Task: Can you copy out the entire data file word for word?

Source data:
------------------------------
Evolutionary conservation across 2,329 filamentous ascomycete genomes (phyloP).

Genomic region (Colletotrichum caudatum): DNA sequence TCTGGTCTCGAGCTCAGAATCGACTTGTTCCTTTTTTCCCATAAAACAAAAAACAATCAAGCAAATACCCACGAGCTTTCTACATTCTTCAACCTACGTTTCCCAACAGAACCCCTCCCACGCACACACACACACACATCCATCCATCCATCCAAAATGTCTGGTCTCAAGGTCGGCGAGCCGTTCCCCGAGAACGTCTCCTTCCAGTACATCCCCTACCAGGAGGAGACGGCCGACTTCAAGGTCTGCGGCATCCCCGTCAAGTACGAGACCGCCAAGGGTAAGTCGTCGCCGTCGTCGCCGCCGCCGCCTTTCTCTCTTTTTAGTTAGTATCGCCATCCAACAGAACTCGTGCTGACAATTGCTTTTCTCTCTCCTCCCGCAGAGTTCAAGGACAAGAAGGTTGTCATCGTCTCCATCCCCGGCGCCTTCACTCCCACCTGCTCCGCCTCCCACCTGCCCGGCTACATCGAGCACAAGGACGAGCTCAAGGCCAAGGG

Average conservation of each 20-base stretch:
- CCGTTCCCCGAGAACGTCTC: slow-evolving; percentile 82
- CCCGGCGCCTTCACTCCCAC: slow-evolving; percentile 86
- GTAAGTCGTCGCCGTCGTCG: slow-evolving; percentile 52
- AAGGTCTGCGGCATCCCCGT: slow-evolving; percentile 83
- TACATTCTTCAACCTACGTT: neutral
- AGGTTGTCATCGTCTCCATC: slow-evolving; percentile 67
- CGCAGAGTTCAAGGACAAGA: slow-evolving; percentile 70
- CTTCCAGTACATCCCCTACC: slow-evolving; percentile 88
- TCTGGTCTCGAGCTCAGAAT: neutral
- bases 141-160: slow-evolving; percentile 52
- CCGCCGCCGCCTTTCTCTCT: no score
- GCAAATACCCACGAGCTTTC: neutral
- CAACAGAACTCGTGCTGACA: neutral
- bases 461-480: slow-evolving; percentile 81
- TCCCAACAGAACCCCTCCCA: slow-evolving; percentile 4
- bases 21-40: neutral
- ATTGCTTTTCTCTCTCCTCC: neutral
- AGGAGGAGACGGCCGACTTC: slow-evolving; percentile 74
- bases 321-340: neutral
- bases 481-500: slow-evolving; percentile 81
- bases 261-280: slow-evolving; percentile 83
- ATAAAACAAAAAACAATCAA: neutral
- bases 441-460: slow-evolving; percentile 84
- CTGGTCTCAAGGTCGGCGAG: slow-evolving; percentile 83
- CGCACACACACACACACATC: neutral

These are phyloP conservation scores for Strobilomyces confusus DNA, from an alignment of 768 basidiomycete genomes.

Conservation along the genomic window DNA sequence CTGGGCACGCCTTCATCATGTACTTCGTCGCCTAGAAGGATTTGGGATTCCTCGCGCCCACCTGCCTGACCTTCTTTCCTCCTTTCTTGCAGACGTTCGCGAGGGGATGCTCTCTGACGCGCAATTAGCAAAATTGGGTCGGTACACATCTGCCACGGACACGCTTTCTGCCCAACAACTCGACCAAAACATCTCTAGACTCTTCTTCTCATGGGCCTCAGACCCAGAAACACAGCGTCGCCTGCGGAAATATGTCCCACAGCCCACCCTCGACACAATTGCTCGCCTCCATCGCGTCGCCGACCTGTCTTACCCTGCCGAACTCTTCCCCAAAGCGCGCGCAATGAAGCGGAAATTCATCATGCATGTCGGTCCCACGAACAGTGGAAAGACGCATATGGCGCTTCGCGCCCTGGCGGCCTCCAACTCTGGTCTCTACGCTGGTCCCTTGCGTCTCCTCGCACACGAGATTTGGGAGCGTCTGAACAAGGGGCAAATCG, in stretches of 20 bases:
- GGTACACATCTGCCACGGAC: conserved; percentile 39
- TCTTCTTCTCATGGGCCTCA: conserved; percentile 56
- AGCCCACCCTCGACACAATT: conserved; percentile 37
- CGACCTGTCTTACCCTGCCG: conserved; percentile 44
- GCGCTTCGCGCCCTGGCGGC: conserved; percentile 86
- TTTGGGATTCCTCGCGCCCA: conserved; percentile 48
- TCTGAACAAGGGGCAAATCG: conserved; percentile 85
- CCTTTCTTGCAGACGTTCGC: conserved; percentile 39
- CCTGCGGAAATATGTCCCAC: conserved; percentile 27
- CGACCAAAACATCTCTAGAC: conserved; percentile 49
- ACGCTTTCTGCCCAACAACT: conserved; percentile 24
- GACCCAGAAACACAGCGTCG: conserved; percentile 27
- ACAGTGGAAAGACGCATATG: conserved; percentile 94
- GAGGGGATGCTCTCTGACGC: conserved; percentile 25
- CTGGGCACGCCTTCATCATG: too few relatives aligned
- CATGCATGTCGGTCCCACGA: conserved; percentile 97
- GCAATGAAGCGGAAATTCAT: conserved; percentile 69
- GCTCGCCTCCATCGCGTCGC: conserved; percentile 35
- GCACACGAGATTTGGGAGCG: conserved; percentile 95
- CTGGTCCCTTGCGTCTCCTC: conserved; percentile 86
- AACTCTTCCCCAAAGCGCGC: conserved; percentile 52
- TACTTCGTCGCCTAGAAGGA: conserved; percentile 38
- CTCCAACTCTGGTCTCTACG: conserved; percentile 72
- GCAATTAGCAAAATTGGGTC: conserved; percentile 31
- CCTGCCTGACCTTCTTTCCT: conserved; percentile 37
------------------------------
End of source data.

Evolutionary conservation across 2,329 filamentous ascomycete genomes (phyloP).

Genomic region (Colletotrichum caudatum): DNA sequence TCTGGTCTCGAGCTCAGAATCGACTTGTTCCTTTTTTCCCATAAAACAAAAAACAATCAAGCAAATACCCACGAGCTTTCTACATTCTTCAACCTACGTTTCCCAACAGAACCCCTCCCACGCACACACACACACACATCCATCCATCCATCCAAAATGTCTGGTCTCAAGGTCGGCGAGCCGTTCCCCGAGAACGTCTCCTTCCAGTACATCCCCTACCAGGAGGAGACGGCCGACTTCAAGGTCTGCGGCATCCCCGTCAAGTACGAGACCGCCAAGGGTAAGTCGTCGCCGTCGTCGCCGCCGCCGCCTTTCTCTCTTTTTAGTTAGTATCGCCATCCAACAGAACTCGTGCTGACAATTGCTTTTCTCTCTCCTCCCGCAGAGTTCAAGGACAAGAAGGTTGTCATCGTCTCCATCCCCGGCGCCTTCACTCCCACCTGCTCCGCCTCCCACCTGCCCGGCTACATCGAGCACAAGGACGAGCTCAAGGCCAAGGG

Average conservation of each 20-base stretch:
- CCGTTCCCCGAGAACGTCTC: slow-evolving; percentile 82
- CCCGGCGCCTTCACTCCCAC: slow-evolving; percentile 86
- GTAAGTCGTCGCCGTCGTCG: slow-evolving; percentile 52
- AAGGTCTGCGGCATCCCCGT: slow-evolving; percentile 83
- TACATTCTTCAACCTACGTT: neutral
- AGGTTGTCATCGTCTCCATC: slow-evolving; percentile 67
- CGCAGAGTTCAAGGACAAGA: slow-evolving; percentile 70
- CTTCCAGTACATCCCCTACC: slow-evolving; percentile 88
- TCTGGTCTCGAGCTCAGAAT: neutral
- bases 141-160: slow-evolving; percentile 52
- CCGCCGCCGCCTTTCTCTCT: no score
- GCAAATACCCACGAGCTTTC: neutral
- CAACAGAACTCGTGCTGACA: neutral
- bases 461-480: slow-evolving; percentile 81
- TCCCAACAGAACCCCTCCCA: slow-evolving; percentile 4
- bases 21-40: neutral
- ATTGCTTTTCTCTCTCCTCC: neutral
- AGGAGGAGACGGCCGACTTC: slow-evolving; percentile 74
- bases 321-340: neutral
- bases 481-500: slow-evolving; percentile 81
- bases 261-280: slow-evolving; percentile 83
- ATAAAACAAAAAACAATCAA: neutral
- bases 441-460: slow-evolving; percentile 84
- CTGGTCTCAAGGTCGGCGAG: slow-evolving; percentile 83
- CGCACACACACACACACATC: neutral

These are phyloP conservation scores for Strobilomyces confusus DNA, from an alignment of 768 basidiomycete genomes.

Conservation along the genomic window DNA sequence CTGGGCACGCCTTCATCATGTACTTCGTCGCCTAGAAGGATTTGGGATTCCTCGCGCCCACCTGCCTGACCTTCTTTCCTCCTTTCTTGCAGACGTTCGCGAGGGGATGCTCTCTGACGCGCAATTAGCAAAATTGGGTCGGTACACATCTGCCACGGACACGCTTTCTGCCCAACAACTCGACCAAAACATCTCTAGACTCTTCTTCTCATGGGCCTCAGACCCAGAAACACAGCGTCGCCTGCGGAAATATGTCCCACAGCCCACCCTCGACACAATTGCTCGCCTCCATCGCGTCGCCGACCTGTCTTACCCTGCCGAACTCTTCCCCAAAGCGCGCGCAATGAAGCGGAAATTCATCATGCATGTCGGTCCCACGAACAGTGGAAAGACGCATATGGCGCTTCGCGCCCTGGCGGCCTCCAACTCTGGTCTCTACGCTGGTCCCTTGCGTCTCCTCGCACACGAGATTTGGGAGCGTCTGAACAAGGGGCAAATCG, in stretches of 20 bases:
- GGTACACATCTGCCACGGAC: conserved; percentile 39
- TCTTCTTCTCATGGGCCTCA: conserved; percentile 56
- AGCCCACCCTCGACACAATT: conserved; percentile 37
- CGACCTGTCTTACCCTGCCG: conserved; percentile 44
- GCGCTTCGCGCCCTGGCGGC: conserved; percentile 86
- TTTGGGATTCCTCGCGCCCA: conserved; percentile 48
- TCTGAACAAGGGGCAAATCG: conserved; percentile 85
- CCTTTCTTGCAGACGTTCGC: conserved; percentile 39
- CCTGCGGAAATATGTCCCAC: conserved; percentile 27
- CGACCAAAACATCTCTAGAC: conserved; percentile 49
- ACGCTTTCTGCCCAACAACT: conserved; percentile 24
- GACCCAGAAACACAGCGTCG: conserved; percentile 27
- ACAGTGGAAAGACGCATATG: conserved; percentile 94
- GAGGGGATGCTCTCTGACGC: conserved; percentile 25
- CTGGGCACGCCTTCATCATG: too few relatives aligned
- CATGCATGTCGGTCCCACGA: conserved; percentile 97
- GCAATGAAGCGGAAATTCAT: conserved; percentile 69
- GCTCGCCTCCATCGCGTCGC: conserved; percentile 35
- GCACACGAGATTTGGGAGCG: conserved; percentile 95
- CTGGTCCCTTGCGTCTCCTC: conserved; percentile 86
- AACTCTTCCCCAAAGCGCGC: conserved; percentile 52
- TACTTCGTCGCCTAGAAGGA: conserved; percentile 38
- CTCCAACTCTGGTCTCTACG: conserved; percentile 72
- GCAATTAGCAAAATTGGGTC: conserved; percentile 31
- CCTGCCTGACCTTCTTTCCT: conserved; percentile 37